Back in business after a monster typhoon
“Odette was a monster typhoon,” says 48-year-old Belen Ga from Siargao Island in the Philippines. “The howling winds, which scared us to death, leveled all the houses made of light materials in our neighbourhood.”
Ga, who lives alone in a shanty town close to the shorelines, fled to an evacuation centre with her neighbours, carrying only a change of clothes and enough food to last for a day or two.
Odette (also known as Super-Typhoon Rai) first made landfall in Siargao Island on December 16, 2021, packing maximum winds of up to 257 kilometers per hour. The category 5 storm affected more than 12 million people, causing damage to agricultural goods, fishing boats and equipment, roads, electricity, and water lines. More than 460,000 hectares of land were lost to flooding, and as many as 2.1 million homes were damaged or destroyed.
When Ga and some of her neighbours returned to their community, they found the typhoon had wiped out their houses, and waist-high sea water flooded the streets as the waves had breached the seawall built to protect dwellers and their properties.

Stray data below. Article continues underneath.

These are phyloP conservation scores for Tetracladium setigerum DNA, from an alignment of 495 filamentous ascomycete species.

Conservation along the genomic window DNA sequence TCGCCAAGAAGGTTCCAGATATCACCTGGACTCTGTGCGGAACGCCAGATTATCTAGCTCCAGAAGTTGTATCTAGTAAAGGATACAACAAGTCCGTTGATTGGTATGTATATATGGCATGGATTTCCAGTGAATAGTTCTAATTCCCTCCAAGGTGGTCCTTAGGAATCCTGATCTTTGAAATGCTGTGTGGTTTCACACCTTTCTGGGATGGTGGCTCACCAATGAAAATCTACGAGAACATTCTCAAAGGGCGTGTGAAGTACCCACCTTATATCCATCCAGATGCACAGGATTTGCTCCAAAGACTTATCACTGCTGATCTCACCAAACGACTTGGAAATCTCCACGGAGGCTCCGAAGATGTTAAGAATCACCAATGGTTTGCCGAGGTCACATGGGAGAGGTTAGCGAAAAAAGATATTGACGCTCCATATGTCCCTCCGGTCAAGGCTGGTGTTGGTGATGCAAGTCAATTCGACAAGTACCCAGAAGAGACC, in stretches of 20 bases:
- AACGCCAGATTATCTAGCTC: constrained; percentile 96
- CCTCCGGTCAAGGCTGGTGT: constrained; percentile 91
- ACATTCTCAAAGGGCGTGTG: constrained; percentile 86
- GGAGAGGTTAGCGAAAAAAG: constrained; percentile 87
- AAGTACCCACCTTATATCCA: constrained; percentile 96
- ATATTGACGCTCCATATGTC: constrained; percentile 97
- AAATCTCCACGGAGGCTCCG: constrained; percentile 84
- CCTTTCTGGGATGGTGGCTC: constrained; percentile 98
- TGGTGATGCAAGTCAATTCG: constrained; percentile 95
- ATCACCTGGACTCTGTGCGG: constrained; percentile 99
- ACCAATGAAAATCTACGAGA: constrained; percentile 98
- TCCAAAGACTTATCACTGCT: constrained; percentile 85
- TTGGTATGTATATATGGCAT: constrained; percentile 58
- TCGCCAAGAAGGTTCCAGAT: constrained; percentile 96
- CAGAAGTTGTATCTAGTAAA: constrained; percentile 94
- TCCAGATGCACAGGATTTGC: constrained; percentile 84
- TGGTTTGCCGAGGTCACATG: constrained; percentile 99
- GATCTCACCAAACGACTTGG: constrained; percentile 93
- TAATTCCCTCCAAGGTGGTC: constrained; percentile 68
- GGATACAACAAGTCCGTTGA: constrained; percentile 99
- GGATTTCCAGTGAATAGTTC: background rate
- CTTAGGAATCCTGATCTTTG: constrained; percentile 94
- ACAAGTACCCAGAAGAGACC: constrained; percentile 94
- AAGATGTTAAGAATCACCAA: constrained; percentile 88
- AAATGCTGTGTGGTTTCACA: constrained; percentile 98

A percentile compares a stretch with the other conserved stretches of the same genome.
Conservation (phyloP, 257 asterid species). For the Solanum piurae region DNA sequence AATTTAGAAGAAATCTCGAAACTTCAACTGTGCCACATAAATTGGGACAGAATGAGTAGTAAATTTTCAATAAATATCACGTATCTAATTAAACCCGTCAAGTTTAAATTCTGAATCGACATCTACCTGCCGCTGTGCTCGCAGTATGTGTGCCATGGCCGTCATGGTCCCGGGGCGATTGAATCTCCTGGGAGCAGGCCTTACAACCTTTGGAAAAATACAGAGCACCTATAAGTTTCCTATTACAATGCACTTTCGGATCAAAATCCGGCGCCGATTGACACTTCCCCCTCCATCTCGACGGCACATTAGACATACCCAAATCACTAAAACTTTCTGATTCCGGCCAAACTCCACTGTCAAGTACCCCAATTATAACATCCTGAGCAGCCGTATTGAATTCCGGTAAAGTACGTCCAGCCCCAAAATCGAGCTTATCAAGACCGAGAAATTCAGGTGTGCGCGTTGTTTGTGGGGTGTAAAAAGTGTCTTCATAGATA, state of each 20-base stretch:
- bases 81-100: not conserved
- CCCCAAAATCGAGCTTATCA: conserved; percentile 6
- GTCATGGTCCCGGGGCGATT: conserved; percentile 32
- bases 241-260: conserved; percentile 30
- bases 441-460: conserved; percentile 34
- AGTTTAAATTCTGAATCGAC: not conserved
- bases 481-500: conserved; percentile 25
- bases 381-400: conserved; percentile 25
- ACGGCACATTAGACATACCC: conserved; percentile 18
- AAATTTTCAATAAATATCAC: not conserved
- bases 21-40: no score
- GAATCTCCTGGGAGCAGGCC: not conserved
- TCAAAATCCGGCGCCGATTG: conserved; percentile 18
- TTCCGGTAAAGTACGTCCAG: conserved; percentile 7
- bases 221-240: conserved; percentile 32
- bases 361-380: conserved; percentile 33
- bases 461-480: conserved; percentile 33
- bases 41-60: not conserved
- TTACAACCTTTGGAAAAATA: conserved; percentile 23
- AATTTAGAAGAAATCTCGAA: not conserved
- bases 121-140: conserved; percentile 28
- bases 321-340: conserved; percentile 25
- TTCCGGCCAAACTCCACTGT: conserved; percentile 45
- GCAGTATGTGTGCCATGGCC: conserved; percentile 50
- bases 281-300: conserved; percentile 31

A few days later, Oxfam, supported by the Canadian government and the Humanitarian Coalition, in partnership with local organization SIKAT, began providing emergency assistance in the form of cash-for-food. At least 912 families in Ga's town received the cash grant.
“The amount may not be a lot but it’s a very big help considering that the typhoon destroyed not only our homes but also our livelihood,” she said.
Ga says the cash-for-food assistance supported her necessities for weeks.
She also used some of the money to buy flour and other ingredients to resume her home-based hotcake business.
Ga says she is thankful that the assistance they got from Oxfam and SIKAT was in cash rather than relief goods.
“I can choose what food to buy with the money on hand,” she says.
And that’s good news not only for Ga, but for the children who pass by every day to buy her hotcakes!